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24 September 2014
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 Inside Out East: Monday September 1, 2003


Images from an antique auction
Knockers have their eyes on your antiques

You may be aware of the pitfalls when it comes to door to door selling, but what about door to door buying? Known in the trade as knockers, they doorstep the vulnerable with their eyes firmly on those treasured antiques.

Mrs Smith (not her real name) from from Hadleigh, Suffolk, who wishes to remain annonymous, knows all to well about the activities of this unscrupulous trade.

A few months ago, a well dressed, well spoken man in his early forties, arrived on Mrs Smiths' doorstep attempting to rid her of an antique chest of drawers - he was not going to take 'no' for an answer.

Unfortunately, Mrs Smith is not alone. Although the practice began on the south coast, knockers now operate throughout the country.

"These people push the borders of legality," says Detective Inspector Perkins.

"They try to persuade people to part with property they may not want to part with… accepting prices well below market value."

Maggots are used to trick owners into selling their treasures

Tricks of the trade

Not one to be easily fooled, Mrs Smith assured the caller that she had no desire to part with her property. However the knocker had a trick - literally - up his sleeve!

A handful of live maggots posing as furniture beetles were slyly placed in the drawer before the knocker offered to take the chest away for free woodworm treatment.

Paul Hendry, a reformed knocker, informs us that in the trade this is known as the Australian woodworm trick on account of the creatures working their way up from 'down under'.

Old hat

Knocking is by no means a new phenomenon. It dates back to 1964 when a Brighton By-law banned fruit and veg sellers from working on the streets.

The sellers adapted their patter from selling to buying and began talking their way into people's houses, parting them from their antiques.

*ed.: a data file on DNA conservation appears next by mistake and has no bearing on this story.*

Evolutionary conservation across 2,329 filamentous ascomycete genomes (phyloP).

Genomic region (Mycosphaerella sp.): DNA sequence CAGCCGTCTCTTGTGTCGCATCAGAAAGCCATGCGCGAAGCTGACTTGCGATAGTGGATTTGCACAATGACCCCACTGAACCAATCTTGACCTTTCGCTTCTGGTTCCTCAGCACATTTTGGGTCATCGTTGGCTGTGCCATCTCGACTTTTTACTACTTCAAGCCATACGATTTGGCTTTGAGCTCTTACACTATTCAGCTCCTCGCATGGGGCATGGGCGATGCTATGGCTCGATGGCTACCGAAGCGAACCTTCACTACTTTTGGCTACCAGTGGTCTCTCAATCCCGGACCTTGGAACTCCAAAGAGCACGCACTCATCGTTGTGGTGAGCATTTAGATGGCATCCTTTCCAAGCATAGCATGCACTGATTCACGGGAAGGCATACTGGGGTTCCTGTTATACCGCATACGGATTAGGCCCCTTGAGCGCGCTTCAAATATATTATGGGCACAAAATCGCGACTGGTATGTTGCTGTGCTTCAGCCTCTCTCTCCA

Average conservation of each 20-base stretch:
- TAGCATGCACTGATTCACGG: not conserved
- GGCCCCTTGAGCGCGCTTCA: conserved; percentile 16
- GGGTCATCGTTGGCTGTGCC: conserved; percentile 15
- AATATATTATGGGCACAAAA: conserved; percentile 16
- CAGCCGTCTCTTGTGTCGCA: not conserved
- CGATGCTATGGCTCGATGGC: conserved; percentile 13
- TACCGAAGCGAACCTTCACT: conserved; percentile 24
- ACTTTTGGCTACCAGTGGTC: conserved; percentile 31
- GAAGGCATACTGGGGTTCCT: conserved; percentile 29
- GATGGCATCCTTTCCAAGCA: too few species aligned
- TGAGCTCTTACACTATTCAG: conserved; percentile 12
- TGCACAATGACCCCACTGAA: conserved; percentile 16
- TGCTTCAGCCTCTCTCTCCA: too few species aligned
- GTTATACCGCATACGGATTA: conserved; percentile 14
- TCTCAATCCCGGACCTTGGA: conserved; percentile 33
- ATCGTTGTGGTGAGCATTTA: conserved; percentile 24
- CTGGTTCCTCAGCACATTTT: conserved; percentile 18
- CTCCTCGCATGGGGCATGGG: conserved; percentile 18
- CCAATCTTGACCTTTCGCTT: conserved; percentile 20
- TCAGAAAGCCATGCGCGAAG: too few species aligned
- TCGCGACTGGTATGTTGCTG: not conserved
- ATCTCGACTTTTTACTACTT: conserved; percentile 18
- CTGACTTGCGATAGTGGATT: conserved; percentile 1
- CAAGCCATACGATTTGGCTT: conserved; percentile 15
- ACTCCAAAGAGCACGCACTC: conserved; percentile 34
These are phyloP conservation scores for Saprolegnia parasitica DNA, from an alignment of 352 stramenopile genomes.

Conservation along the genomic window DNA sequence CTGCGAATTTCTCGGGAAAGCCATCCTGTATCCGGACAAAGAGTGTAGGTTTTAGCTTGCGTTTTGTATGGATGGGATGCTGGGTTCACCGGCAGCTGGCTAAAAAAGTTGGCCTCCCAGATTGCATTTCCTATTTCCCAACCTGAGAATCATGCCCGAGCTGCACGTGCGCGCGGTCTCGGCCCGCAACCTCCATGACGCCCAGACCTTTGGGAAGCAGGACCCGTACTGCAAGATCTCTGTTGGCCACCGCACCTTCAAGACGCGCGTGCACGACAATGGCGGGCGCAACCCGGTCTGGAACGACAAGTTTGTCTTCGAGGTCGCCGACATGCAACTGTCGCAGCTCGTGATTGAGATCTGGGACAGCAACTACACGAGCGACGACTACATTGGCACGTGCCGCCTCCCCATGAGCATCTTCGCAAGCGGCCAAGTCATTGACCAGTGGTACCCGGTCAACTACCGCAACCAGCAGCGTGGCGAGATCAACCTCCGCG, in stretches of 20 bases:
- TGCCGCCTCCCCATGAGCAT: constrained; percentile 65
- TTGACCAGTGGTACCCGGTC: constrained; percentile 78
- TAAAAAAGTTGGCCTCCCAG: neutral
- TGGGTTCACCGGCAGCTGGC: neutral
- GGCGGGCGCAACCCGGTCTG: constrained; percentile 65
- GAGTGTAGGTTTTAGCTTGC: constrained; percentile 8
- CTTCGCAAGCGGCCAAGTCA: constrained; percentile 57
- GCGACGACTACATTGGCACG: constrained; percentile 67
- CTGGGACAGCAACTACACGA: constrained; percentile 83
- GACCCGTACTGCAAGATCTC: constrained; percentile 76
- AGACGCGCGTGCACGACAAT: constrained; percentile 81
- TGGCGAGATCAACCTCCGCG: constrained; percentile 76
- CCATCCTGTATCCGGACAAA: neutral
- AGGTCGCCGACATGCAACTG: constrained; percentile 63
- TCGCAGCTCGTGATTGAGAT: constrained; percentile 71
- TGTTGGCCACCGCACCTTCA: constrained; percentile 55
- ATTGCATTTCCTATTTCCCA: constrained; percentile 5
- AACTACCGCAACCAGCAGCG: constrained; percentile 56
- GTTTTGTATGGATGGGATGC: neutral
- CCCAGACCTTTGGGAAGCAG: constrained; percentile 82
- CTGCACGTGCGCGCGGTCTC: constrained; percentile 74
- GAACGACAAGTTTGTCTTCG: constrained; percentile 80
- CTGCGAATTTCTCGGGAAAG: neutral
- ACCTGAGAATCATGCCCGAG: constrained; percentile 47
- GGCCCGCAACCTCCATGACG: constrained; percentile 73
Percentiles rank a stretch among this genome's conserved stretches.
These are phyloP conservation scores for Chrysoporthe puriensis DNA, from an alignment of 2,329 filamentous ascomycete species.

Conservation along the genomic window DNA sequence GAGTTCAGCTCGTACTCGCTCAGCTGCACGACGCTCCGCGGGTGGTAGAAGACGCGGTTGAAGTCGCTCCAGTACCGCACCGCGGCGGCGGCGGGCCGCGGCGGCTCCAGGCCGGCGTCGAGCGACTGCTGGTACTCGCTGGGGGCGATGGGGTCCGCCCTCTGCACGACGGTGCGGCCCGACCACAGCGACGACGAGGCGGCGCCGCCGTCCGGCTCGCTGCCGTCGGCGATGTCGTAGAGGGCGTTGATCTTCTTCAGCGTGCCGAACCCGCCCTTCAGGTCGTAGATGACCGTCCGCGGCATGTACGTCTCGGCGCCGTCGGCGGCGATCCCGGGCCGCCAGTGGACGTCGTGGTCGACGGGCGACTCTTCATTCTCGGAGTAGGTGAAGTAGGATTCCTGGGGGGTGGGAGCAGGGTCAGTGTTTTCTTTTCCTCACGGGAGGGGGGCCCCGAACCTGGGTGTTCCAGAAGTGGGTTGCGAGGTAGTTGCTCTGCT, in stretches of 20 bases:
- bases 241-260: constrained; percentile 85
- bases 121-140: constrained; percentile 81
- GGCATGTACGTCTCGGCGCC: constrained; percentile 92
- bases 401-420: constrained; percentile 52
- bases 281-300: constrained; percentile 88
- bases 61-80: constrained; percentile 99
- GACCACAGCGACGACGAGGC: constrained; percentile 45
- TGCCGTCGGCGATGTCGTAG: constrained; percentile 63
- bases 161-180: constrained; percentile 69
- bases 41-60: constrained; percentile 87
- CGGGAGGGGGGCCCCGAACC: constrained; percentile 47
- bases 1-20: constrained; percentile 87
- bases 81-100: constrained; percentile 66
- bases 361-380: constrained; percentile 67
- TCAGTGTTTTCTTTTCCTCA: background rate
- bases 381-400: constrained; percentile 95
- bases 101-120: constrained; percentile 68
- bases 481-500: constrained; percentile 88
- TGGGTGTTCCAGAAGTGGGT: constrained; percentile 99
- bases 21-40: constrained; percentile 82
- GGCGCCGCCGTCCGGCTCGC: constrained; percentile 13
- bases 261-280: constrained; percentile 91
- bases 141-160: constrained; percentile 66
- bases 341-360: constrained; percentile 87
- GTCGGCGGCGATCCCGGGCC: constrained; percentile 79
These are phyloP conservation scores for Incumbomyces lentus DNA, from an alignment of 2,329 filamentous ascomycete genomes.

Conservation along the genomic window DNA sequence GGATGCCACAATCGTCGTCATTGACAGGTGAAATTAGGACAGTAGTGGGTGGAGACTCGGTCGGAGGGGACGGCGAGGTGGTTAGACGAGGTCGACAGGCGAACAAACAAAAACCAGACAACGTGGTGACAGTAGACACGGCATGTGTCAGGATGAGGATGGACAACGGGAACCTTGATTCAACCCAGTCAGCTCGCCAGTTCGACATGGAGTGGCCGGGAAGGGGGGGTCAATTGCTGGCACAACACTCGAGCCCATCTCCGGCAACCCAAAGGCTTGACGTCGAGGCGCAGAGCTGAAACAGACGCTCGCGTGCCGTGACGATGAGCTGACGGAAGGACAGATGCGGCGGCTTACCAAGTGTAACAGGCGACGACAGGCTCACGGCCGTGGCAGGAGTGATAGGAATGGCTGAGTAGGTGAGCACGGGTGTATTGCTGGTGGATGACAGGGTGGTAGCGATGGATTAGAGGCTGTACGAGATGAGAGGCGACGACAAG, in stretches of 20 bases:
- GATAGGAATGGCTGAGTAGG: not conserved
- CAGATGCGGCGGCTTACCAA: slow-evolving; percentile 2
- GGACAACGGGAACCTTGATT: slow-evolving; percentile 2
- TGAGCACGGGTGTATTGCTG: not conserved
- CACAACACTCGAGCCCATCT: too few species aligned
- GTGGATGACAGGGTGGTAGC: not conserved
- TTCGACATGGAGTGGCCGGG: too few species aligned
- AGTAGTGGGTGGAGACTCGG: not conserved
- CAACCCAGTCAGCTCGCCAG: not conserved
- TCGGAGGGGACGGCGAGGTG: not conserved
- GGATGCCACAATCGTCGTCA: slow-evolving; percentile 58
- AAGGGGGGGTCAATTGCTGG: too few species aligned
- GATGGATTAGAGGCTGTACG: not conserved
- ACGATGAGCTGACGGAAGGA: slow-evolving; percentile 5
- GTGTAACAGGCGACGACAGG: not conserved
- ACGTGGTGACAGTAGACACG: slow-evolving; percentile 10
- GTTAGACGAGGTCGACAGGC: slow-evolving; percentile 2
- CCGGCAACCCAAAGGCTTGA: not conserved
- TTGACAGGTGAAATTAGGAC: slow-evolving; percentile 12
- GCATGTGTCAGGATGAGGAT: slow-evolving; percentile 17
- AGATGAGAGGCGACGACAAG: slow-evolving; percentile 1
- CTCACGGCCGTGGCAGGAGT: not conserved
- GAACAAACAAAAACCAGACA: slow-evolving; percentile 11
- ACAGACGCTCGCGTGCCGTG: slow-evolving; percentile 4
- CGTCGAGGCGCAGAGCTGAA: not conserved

Paul Hendry began his career as a knocker when he was only a child.

"I went on the knock aged 14 in 1978," explains Paul. "In the first week I had earned £200 which was about two or three times the weekly wage of a man."

On tour

Alan Smith with antiques
Alan Smith reveals how auction houses are fighting back

And Paul was not alone. In the past, knockers worked in large groups of anything up to about 50 people.

Cheap holiday accommodation offered at seaside resorts would form the perfect base for the knockers - Great Yarmouth Butlins was a particular favourite informs Paul.

Today, knockers usually operate in smaller groups, calling upon 'heavier' knockers, or even burglars for the more resistant clients!

Fighting back

In a bid to crack down on illegal dealing, auction houses in Norfolk introduced a code of due diligence eight years ago.

The principle is a simple one. All sellers at auctions are paid by cheque. For this, name and contact details are needed - a requirement guaranteed to send rogue dealers packing as Alan Smith explains:

"The more the auction scene can do to make it difficult for the thief to sell goods by auction, the less attractive it is to steal in the first place."

But until doorsteps become knocker free, Paul has this piece of advice.

"Any person who is going to knock on your door and offer to sell something, or buy something off you - close the door!"

See also ...

Inside Out: East
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BBC: Antiques
BBC: Watchdog

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Readers' Comments

We are not adding any new comments to this page but you can still read some of the comments previously submitted by readers.

Ms S Hill
i have had an experiance where a knocker has knocked on the door and said can i have a glass a of water i pushed the door two and went in to the kitchen to get the water and as i had my back to the door he pushed open and walked in he said i will buy the knife up on the wall as i am in to spears and ancient weapons.

i said no so he took it off the wall and pushed it in to my stomuch and said i will give you £50 for it. by this time i am already terified by this intruder i said yes he gave me the money and went.

two weeks later i had the same man knock on my door asking if i would like to by this ancient piece that is worth a lot of money he was only trying to ask £300 for it. i scared him half to death and took my knife back.